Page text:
During the SC:4 state, the Breakpoint bits in the memory register 14 are applied to a comparison circuit 46 through a gate 48 to which the SC:4 state is also applied. The comparison circuit 46 compares the pattern of bits in the register 14 with a pattern of bits in the Halt instruction stored in the command register 32. The two patterns may result in an equal or an unequal condition at the output of the comparison circuit 46. lf the bits in the Halt instruction do not compare with the Breakpoint bits stored as part of the program, resulting in an unequal condition at the output of the comparison circuit 46, the processor goes on to the next instruction. To this end, the unequal output of the comparison circuit 46 is applied through a logical or circuit 50 to set the central control unit 16 to the SC:0 state. The fetch operation on the next instruction is then insituted in the same manner as described above, using the fetch counter 20.
If, on the other hand, the compare circuit 46 indicates that the Breakpoint bits correspond in pattern to the bits in the Halt instruction in the command register 32, the central control unit 16 is set to the SC .5 state and the execution of the Halt instruction continues.
During the SC:5 state, a new address is set into the address register 12 from an Execute address register 52 through a gate 54. The address stored in the register 52 points to an absolute address in the memory 12 which is assigned to the master control program for the computer. This absolute address location always contains information as to how a Halt instruction is to be handled by the processor. At the end of the SC:5 state, the Execution digits `are read out of the absolute `address location pointed to by the Execute address register 52, the Execution digits being placed in the memory register 14. At the same time, the central control unit 16 is advanced to the SC:6 state.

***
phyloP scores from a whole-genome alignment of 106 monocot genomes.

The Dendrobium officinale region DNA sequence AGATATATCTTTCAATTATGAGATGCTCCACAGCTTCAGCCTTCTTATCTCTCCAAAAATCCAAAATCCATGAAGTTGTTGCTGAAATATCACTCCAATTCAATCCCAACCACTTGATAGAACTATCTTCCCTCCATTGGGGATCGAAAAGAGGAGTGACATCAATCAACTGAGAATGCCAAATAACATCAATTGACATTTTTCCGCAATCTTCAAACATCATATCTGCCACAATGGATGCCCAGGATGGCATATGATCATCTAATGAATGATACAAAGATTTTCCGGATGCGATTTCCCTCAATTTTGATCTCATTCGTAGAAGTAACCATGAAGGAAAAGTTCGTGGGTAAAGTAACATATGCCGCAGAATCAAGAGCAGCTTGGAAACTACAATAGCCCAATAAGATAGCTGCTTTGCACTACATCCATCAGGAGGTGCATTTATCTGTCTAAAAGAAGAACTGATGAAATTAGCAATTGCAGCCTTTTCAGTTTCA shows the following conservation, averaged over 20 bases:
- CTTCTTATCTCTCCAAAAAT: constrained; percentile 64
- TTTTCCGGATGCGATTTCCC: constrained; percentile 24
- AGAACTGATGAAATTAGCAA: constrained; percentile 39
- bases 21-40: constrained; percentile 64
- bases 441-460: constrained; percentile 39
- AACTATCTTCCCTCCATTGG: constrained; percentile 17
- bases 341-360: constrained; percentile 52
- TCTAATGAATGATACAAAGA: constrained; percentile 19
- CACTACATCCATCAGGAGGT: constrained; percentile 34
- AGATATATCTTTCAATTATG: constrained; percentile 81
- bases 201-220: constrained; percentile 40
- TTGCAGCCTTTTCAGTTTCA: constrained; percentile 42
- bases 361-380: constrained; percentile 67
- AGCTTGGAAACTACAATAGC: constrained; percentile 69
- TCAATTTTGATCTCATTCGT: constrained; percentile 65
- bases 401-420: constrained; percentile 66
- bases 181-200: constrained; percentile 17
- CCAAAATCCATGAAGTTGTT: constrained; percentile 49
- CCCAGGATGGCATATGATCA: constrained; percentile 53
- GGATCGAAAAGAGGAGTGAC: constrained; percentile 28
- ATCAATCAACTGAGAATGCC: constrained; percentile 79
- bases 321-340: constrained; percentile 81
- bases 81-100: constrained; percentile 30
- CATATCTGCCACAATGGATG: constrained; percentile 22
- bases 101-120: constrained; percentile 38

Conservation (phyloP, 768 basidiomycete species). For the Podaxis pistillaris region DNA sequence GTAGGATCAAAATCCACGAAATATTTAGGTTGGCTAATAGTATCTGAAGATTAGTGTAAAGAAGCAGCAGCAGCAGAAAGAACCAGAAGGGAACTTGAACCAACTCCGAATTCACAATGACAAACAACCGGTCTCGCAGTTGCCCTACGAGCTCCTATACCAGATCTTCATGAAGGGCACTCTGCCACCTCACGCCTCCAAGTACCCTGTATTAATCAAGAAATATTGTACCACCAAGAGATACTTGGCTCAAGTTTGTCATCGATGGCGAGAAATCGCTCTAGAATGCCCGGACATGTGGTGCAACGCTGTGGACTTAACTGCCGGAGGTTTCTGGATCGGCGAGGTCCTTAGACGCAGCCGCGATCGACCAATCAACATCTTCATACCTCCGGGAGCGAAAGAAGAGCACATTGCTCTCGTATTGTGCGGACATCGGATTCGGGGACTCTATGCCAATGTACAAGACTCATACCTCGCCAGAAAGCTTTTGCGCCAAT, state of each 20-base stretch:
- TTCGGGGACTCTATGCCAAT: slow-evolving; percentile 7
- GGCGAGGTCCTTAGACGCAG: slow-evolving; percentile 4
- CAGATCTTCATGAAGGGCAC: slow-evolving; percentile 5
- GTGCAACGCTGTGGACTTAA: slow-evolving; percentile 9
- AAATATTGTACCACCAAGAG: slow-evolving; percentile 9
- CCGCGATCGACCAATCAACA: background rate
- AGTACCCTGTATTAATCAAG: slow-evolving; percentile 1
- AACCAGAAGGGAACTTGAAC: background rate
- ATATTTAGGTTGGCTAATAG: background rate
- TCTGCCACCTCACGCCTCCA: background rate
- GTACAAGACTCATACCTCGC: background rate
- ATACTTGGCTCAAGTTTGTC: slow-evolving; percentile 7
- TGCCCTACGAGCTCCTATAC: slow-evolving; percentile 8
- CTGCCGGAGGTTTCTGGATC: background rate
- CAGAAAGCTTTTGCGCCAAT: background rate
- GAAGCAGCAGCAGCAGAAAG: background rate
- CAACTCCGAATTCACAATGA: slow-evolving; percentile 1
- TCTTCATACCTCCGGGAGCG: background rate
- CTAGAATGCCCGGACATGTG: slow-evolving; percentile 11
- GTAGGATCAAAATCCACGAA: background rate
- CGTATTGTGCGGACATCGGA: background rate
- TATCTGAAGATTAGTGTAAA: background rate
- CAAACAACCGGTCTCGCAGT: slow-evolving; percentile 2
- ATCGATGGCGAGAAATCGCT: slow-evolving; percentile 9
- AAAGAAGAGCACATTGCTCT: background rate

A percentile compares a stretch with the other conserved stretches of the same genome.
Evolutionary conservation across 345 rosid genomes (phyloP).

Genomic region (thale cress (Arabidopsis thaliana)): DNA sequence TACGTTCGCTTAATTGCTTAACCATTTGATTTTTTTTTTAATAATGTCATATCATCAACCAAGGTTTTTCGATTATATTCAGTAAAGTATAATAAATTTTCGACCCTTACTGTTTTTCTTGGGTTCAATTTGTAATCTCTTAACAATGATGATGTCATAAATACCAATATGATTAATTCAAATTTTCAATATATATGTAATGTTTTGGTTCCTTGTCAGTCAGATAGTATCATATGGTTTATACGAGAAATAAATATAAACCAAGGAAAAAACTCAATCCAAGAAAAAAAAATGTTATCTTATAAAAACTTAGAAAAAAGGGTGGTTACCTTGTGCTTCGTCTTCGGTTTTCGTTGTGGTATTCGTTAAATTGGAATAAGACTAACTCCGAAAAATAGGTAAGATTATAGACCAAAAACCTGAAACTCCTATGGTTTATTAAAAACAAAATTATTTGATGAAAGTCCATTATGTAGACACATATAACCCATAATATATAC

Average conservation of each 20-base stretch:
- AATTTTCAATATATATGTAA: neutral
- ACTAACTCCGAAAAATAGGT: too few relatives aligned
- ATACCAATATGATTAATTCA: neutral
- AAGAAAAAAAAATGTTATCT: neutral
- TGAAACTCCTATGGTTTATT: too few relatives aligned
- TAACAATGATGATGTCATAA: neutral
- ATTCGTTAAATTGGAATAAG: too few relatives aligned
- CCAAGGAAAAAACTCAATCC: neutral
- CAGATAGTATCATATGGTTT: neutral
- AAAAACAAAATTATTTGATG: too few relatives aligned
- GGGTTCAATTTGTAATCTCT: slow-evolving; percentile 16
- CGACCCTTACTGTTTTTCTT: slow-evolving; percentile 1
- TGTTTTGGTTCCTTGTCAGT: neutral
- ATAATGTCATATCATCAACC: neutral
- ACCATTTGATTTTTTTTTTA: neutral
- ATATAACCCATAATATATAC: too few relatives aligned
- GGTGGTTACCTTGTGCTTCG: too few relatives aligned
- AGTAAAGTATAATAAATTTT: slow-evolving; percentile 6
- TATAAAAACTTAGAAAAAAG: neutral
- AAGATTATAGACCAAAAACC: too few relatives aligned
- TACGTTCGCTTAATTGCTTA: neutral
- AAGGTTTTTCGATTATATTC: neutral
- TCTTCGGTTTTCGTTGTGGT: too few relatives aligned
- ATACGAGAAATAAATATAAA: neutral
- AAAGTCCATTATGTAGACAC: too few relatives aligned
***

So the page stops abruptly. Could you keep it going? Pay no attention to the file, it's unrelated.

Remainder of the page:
During the SC:6 state, a gate 56 applies the Execution digits in the register 14 to a decoding circuit 58. The Execution digits as applied to the decoder 58 may specify one of at least three possible conditions identified by respective output lines 60, 62, and 64 from the decoder 58. The first condition, indicated by a signal on `the line 60, calls for halting of the processor. A signal on the output line 62 indicates that the Halt instruction is to be ignored while an output signal on the output line 64 indicates that the execution of the program is to be interrupted and an interrupt routine initiated within the processor.
Assuming that the Execution digits when decoded indicate that the Halt command should be ignored, the signal on the output line 62 of the decoder 58 is used to reset the central control unit 16 back to the SC2() state, resulting in a fetch of the next instruction in the program being executed. If, on the other hand, the output of the decoder S8 indicates that a Halt is to take place. the signal on the output line 60 is used to turn off the clock pulse source 18 thereby stopping further operation of the processor. Operation can only be restored by turning the clock pulse source on again by means of `a manually controlled switch 66, for example.
If the decoder 58 calls for an interrupt condition, the signal on the output line 64 is used to initiate an interrupt routine. The use of interrupt routines in processors is well known. See, for example, copending application Ser. No. 232,016, filed October 22, 1962, `and entitled Electronic Digital Computer With Automatic Interrupt Control, filed in the name of William A. Logan et al. and assigned to the same assignee as the present invention. The interrupt output 64 from the decoder 58 establishes a new instruction in the command register 32 by gating a clock pulse through a gate 68 to an interrupt order generating circuit 70 by which the order in the command register 32 is modified to initiate an interrupt routine. At the same time, the central control unit 16 may be set to the SC:7 state, which is used to initiate appropraite action within the processor as required by the interrupt order. The actual interrupt operation forms no part of the present invention and further description is therefore not believed warranted.
What is claimed is: